In 2011, the government increased the “imputed or notional distribution of assets” to 5%. This is the amount Revenue assumes a person will draw down from his/her Approved Retirement Fund (ARF) each year, and it is the amount which is taxed each year, regardless of whether or not it is taken from the fund. For this reason most individuals felt forced, from a tax perspective, to draw up to the deemed limit. Taxation at 5% also meant that the fund would be fully exhausted within 20 years.
The Finance Bill 2014 reduces the notional distribution amount from 5% to 4% per annum where an individual is aged between 60 and 70 and has a fund value of €2 million or less. The reduction, although limited, reduces the tax motivation to draw a 5% income and, as a result, reduces the risk that the value of ARF funds would be drawn down too quickly in retirement. An ARF will now last for up to 25 years after retirement. No withdrawals are required up to age 60. The imputed distribution remains at 5% where the ARF owner is aged 70 years or over and at 6% where the value of the assets is greater than €2 million.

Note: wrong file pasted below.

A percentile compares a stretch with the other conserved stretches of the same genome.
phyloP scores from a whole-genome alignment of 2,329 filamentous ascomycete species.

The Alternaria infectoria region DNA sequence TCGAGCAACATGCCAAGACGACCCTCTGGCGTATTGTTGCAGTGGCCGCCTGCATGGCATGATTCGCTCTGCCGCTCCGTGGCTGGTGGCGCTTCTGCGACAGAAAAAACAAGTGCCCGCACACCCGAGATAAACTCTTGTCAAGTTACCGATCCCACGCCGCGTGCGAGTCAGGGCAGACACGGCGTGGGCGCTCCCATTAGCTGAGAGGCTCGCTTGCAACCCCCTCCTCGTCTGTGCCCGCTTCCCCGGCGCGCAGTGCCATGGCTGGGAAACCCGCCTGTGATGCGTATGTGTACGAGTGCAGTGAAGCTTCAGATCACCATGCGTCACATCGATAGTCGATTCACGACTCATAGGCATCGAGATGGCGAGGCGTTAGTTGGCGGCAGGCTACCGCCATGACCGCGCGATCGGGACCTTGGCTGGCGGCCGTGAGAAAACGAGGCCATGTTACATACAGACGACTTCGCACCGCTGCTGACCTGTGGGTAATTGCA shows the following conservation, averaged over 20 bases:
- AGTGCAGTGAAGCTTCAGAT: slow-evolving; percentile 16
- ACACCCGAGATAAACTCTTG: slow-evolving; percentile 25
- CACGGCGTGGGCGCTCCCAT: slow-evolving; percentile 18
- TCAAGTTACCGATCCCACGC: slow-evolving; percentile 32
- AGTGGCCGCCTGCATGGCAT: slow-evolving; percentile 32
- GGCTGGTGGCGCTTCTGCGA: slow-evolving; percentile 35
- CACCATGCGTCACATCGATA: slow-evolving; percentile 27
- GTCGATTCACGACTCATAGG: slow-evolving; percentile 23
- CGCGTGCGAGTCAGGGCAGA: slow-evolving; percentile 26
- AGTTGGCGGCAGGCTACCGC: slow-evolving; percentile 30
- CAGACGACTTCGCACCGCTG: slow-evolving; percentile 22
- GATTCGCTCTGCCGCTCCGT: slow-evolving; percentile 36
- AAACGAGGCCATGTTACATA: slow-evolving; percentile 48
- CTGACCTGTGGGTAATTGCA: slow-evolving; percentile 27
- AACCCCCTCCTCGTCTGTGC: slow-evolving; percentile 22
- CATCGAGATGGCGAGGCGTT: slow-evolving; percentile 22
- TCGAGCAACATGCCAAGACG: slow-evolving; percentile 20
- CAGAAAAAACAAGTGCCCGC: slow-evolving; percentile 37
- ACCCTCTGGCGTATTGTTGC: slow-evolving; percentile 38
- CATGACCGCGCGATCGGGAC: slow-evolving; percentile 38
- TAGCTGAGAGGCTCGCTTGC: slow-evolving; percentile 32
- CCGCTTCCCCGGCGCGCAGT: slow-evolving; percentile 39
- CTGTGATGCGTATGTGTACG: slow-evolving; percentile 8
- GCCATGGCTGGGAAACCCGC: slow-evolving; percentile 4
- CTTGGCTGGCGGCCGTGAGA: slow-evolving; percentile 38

The Approved Minimum Retirement Fund (AMRF) regime has also been amended, with the introduction of an ability to draw 4% of the AMRF fund value as income year-on-year where the owner of the AMRF is aged between 60 and 70 years and the aggregate value of the assets is greater than €2 million. This is of particular assistance to individuals with lower pension fund values at the point of retirement.
The effective date for these Finance Bill changes is 1 January 2015.